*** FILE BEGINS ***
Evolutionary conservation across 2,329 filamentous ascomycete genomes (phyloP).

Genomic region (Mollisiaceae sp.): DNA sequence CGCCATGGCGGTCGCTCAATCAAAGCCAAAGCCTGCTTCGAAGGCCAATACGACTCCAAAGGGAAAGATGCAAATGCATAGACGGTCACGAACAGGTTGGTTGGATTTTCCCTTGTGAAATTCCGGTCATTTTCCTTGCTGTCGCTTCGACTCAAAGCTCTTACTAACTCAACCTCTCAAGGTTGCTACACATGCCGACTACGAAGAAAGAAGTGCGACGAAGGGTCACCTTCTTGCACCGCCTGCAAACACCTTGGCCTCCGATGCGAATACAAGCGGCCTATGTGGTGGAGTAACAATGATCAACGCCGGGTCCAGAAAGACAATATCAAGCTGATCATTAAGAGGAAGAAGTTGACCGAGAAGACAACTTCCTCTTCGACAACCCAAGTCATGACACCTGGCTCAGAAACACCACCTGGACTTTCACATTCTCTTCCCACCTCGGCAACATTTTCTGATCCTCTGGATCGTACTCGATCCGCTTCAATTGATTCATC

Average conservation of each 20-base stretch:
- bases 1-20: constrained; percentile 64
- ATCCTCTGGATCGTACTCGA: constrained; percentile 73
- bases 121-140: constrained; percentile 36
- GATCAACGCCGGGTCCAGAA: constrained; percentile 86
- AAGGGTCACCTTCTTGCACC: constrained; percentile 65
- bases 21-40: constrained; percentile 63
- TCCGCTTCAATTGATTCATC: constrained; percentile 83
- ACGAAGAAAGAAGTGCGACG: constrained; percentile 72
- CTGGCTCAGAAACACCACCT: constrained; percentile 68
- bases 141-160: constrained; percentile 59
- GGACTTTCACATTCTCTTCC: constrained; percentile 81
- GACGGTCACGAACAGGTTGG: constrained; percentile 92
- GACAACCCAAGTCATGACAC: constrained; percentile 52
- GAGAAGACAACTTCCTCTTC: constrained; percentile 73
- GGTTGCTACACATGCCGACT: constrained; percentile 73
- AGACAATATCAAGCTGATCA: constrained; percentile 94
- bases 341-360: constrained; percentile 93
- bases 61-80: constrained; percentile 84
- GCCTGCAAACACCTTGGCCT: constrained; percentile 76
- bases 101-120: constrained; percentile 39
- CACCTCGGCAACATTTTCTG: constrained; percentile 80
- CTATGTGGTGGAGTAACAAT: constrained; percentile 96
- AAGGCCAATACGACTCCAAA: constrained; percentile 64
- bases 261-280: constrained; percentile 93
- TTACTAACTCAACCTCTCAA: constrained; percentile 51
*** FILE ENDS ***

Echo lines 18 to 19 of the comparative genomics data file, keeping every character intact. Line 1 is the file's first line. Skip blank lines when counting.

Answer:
- GGTTGCTACACATGCCGACT: constrained; percentile 73
- AGACAATATCAAGCTGATCA: constrained; percentile 94